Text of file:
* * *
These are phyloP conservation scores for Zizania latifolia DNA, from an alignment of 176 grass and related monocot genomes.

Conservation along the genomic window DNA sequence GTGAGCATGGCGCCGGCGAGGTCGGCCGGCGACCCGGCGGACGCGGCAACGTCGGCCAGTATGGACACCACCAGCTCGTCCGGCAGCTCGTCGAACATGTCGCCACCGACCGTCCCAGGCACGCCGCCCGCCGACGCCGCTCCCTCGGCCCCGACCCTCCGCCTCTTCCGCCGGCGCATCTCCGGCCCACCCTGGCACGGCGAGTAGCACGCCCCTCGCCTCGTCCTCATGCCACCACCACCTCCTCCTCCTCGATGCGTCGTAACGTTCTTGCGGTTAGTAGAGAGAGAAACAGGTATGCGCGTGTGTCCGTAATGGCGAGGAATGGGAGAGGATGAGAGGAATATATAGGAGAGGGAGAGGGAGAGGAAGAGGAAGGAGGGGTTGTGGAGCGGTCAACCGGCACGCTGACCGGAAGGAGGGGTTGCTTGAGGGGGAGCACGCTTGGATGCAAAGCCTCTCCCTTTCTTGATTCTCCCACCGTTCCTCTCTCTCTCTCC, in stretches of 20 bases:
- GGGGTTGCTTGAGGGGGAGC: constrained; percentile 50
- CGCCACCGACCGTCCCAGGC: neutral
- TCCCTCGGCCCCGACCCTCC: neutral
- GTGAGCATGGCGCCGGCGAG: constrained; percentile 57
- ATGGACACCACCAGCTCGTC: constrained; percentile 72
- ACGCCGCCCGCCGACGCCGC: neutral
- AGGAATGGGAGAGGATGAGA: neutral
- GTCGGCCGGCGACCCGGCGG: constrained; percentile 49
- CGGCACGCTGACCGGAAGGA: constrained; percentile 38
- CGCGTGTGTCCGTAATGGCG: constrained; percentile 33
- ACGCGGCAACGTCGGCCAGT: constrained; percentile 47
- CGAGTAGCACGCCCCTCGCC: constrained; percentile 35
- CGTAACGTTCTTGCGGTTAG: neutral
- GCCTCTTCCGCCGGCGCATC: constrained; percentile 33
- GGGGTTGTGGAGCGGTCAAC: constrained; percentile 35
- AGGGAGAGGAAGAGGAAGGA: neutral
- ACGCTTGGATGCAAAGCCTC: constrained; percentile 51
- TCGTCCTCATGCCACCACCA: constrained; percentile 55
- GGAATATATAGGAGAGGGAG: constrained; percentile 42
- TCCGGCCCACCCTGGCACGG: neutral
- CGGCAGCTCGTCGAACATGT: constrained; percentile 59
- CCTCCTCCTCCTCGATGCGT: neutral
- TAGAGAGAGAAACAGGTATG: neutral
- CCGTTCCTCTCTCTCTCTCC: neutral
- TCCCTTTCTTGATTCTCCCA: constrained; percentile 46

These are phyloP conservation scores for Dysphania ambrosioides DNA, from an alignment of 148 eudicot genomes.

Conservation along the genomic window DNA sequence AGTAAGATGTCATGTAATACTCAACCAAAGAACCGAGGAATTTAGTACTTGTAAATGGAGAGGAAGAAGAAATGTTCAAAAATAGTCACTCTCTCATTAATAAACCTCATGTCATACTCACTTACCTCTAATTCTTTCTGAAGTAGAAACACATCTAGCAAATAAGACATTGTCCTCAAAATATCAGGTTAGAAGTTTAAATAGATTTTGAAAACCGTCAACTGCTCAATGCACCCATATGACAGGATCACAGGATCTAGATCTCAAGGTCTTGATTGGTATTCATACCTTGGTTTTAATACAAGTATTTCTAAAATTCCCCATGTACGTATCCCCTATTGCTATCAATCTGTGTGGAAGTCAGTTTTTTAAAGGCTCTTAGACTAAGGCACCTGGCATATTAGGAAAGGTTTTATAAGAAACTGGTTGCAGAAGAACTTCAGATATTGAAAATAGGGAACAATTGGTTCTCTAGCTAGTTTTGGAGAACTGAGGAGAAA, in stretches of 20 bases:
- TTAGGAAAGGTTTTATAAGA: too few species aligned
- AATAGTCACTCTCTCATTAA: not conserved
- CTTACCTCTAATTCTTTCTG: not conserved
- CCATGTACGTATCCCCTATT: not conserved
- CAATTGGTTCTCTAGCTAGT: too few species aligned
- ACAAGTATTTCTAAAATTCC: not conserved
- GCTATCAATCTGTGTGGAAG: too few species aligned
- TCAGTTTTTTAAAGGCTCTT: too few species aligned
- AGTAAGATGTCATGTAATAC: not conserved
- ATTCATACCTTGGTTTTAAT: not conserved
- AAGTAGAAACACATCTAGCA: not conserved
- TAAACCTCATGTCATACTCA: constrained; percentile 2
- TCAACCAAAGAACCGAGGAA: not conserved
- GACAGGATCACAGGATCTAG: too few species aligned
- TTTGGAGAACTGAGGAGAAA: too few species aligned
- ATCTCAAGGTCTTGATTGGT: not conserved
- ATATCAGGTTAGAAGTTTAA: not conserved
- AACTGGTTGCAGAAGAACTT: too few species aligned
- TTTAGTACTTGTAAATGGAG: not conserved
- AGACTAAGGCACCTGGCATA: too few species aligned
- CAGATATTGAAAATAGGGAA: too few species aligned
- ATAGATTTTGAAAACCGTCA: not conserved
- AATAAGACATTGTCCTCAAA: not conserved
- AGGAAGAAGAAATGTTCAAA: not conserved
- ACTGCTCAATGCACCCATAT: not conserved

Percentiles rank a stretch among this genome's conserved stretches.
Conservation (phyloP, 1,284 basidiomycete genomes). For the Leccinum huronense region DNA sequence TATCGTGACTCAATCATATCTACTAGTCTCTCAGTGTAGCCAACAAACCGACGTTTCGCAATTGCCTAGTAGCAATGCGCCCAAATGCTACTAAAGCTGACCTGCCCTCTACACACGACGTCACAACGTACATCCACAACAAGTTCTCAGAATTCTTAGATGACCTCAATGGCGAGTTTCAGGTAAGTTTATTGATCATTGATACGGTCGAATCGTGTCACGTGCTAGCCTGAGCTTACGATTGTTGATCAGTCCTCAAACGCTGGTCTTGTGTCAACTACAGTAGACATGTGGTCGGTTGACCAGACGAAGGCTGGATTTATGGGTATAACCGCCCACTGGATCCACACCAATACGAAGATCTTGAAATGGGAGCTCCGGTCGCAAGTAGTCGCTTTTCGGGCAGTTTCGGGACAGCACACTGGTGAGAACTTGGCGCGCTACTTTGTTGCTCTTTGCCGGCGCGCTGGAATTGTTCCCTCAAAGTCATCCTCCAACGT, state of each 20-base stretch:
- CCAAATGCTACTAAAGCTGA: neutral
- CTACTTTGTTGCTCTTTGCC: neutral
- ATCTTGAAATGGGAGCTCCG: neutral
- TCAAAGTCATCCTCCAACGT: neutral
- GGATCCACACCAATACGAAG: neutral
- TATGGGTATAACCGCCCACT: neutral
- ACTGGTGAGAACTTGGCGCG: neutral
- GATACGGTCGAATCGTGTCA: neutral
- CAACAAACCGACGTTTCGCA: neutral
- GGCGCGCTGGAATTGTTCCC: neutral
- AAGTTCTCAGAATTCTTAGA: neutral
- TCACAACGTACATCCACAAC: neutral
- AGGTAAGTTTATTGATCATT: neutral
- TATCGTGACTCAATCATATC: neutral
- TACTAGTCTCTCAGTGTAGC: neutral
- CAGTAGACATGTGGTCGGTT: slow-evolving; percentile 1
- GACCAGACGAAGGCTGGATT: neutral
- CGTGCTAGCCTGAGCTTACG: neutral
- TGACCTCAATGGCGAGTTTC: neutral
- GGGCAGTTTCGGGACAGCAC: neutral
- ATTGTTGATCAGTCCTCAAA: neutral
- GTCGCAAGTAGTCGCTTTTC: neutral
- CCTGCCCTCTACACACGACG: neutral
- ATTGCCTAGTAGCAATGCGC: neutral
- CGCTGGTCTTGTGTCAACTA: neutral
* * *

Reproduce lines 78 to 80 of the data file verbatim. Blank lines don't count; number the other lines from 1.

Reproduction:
- GTCGCAAGTAGTCGCTTTTC: neutral
- CCTGCCCTCTACACACGACG: neutral
- ATTGCCTAGTAGCAATGCGC: neutral